A big part of being a grownup is ownership, taking control of the moments in life when you so desperately wish you had done better, raising your hand and saying, “That’s on me.”
Players raise their hand to acknowledge a loose pass, or a shot that shouldn’t have been taken, but who will raise their hand in the aftermath of a very thorough hiding at the Bernabeu? Xavi mouths platitudes, such as “We had ’em in the first half, blablabla,” and Iniesta says “You hate to lose matches like this.”
But who will take ownership?
This paean to failure should begin with respect, and a “Well done” to RM, who ruled the day. Xavi’s after the fact bleating is like Jake LaMotta after Sugar Ray Robinson turned his face into hamburger, dripping blood and saying, “You never got me down, Ray. You never got me down.” Which might well have been, but it was an ass whipping nonetheless.
People have been saying it time and again that you can make errors against Elche, but the PSGs and RMs will punish those errors. PSG came down to 3 instances of Keystone Kops defending. It was easy for many, myself included, to say “Work on that stuff in training, and do better next time.” Today can’t be excused, Yes, their goals all came from errors, but they were forced errors:
— A full-speed overlap resulting in a cross and subsequent handball.
— Some “After you, my dear Alphonse” marking on a set piece, leading to a free header.
— Iniesta undressed on the sideline leading to a full-speed (that phrase again) counter
Within those errors was a simple reality: Barça was outplayed. RM got to every loose ball, had their opponent on the back foot for most of the match, causing reactive defending of the type that will beget fouls. People were keeping track of our yellows vs their yellows, suggesting that something nefarious was afoot. Not from what I saw, which was an outplayed team lunging and coming in late, a step behind a fast-moving opponent.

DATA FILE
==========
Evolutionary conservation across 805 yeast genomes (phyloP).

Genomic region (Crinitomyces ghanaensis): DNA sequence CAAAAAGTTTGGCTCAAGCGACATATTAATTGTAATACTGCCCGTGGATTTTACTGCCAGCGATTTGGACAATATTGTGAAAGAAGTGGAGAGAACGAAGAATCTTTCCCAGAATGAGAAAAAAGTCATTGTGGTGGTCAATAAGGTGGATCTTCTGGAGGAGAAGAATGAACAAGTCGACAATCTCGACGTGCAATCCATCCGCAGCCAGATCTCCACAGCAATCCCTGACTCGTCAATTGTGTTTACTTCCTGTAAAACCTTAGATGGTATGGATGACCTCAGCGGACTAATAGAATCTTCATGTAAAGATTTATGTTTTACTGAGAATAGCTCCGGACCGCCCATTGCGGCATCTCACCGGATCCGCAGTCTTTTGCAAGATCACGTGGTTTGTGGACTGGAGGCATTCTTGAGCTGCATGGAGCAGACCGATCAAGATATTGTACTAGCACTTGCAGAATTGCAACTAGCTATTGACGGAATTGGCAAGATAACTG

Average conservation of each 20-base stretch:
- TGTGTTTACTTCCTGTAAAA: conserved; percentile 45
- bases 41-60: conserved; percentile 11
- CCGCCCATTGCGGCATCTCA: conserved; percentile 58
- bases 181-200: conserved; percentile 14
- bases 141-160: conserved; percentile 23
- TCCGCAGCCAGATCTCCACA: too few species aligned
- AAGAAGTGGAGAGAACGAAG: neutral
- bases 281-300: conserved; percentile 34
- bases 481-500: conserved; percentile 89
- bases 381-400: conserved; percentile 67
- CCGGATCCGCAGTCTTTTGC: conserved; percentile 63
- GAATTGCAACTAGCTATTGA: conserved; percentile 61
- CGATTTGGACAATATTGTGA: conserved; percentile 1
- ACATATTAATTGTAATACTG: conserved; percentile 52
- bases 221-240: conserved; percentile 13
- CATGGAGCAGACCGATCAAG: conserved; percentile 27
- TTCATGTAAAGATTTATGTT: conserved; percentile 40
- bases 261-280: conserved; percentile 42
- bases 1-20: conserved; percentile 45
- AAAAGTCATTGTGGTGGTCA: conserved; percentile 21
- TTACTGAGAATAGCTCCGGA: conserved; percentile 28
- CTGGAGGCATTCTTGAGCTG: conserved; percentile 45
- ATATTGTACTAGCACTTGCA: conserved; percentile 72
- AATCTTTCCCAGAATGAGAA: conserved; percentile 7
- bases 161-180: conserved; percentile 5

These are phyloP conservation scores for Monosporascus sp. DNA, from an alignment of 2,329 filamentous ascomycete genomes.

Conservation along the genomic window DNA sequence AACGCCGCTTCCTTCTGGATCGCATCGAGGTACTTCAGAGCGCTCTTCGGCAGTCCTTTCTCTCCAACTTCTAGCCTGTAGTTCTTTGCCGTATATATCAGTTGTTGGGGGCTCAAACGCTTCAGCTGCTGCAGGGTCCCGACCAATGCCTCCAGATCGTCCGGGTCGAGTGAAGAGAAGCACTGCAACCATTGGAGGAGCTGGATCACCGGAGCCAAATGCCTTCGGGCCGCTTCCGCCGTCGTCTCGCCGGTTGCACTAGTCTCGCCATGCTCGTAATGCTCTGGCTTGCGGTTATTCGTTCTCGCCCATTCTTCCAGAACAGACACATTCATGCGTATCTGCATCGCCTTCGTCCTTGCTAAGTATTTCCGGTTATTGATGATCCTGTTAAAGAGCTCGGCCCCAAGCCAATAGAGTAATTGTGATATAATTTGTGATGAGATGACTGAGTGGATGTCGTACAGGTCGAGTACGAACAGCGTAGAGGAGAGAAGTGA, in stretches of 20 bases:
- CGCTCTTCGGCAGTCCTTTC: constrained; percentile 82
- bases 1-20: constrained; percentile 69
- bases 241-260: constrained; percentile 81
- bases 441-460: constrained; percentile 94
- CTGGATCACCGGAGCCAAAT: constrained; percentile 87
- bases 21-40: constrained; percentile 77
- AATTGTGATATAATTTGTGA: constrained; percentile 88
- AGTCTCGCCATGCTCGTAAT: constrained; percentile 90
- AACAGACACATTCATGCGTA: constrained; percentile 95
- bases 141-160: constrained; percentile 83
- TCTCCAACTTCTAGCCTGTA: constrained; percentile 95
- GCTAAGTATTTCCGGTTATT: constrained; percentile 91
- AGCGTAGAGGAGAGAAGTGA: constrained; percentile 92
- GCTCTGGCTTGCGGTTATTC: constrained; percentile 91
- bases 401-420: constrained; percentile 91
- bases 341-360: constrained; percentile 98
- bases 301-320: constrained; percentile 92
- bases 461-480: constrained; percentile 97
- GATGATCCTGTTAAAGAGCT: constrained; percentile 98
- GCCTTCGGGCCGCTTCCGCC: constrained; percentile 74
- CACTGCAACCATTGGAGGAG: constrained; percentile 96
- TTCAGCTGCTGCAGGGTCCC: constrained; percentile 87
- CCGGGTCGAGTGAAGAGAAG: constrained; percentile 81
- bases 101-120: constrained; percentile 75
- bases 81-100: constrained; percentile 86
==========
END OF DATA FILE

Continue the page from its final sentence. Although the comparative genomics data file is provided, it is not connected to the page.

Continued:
Divide and conquer
What RM did was simple, really. Ancelotti’s match plan reduced every key battle to RM’s favor. So when Neymar got the ball, rather than defending him, defenders just blocked his passing angles. Messi was fronted, his passing angles blocked. Xavi and Iniesta were reduced to prancing irrelevance, and Suarez was mostly isolated. the molasses-like Barça movement giving their defenders plenty of time to switch targets. Mathieu would take an overlap, and Carvajal would simply stay inside to cut off the crossing angle and block the pass.
On attack, the isolation plan continued, Marcelo 1v1 against Alves, Ronaldo 1v1 against Pique and other defenders. Part of the isolation was bred in overall team quality of the type that Barça used to boast, threats everywhere meaning that a defense had to mark everyone. In trying to mark everyone, you often marked no one.
The use of space against Barça was also exemplary, as they always had a free man to take a pass and keep an attack going, something that culers should be very familiar with. They got technicians to enhance their pace and physicality, to make them able to match technical teams with flair and fluidity of their own.
Helping the enemy
In last year’s first Classic, Martino got the lineup right, forcing RM’s formation into a blunder. This year, Enrique rolled out a puzzler:
Alves Pique Mascherano Mathieu
Busquets Xavi Iniesta
Messi Suarez Neymar